• Taylorsims says:

        I agree with this. However I feel like a good start to the movement would be to start as one and then kind of branch off into kind of subgroups and be under one big umbrella group. Like you said, unity is strong. Having everyone on one accord might be more effective than a thousand groups trying to attack the same issue and evoke change.

  7. Jonathan Salazar, UC Santa Barbara says:

    I slightly disagree with John Foran’s view on Capitalism. I would agree that, without regulation, Capitalism would lead us to waste our natural resources as it currently is. However, if we give incentives to corporations that are actively trying to fight anthropogenic climate change, it would be more economical to build a sustainable company.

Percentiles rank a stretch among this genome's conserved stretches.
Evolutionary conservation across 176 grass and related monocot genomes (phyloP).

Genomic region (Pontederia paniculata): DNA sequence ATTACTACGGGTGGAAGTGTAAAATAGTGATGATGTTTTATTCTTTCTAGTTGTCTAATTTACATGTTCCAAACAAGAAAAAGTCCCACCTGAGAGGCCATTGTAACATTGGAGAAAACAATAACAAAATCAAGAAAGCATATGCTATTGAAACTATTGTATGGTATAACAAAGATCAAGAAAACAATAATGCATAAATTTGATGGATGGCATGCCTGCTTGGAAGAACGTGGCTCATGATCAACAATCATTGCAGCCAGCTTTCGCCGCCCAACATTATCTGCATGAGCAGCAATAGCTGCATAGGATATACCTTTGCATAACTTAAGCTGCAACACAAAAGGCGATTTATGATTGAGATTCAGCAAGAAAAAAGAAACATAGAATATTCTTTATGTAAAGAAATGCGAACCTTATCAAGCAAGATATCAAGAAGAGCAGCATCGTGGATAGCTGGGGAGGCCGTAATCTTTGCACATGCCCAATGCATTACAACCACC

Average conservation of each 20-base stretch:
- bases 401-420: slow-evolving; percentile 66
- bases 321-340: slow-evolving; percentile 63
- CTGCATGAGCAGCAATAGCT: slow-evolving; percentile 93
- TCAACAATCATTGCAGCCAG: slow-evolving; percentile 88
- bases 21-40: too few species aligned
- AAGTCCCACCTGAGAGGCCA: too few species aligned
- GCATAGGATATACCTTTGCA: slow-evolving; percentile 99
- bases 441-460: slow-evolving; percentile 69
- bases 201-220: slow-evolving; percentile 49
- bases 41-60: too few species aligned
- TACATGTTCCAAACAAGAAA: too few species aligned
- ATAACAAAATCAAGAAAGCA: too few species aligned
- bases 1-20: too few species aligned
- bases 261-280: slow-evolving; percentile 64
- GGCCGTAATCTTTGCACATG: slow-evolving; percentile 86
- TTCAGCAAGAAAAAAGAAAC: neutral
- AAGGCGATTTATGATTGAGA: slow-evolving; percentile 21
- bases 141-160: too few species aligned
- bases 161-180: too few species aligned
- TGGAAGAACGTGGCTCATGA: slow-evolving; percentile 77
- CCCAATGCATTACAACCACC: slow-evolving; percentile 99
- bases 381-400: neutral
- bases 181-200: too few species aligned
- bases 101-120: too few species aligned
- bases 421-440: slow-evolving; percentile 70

8. rene_perez says:

    As we learn more about how we can all partake in making the people take control of the future, how do we make sure that those who don’t want the world to change for the better don’t sabotage the movement?

  9. nataliaalamilla says:

    I agree in that social change is not produced by activists but instead social change is the outcome of the barely visible transformation of the daily activities of millions of people. Social activism can only go so far in impacting how people decide on how to address issues and make changes. Impactful change will occur when the world, as a collective, will make beneficial changes in their daily lives in hopes of a better future.

  10. Devyn Napier says:

    I enjoyed the quote by John Holloway that you shared. I think it is important for understanding the influence of a grassroots approach to “cracking capitalism” that relies on many people (from different aspects of life) coming together and doing their part (be it small or large), to make change.

  11. Cguijosa says: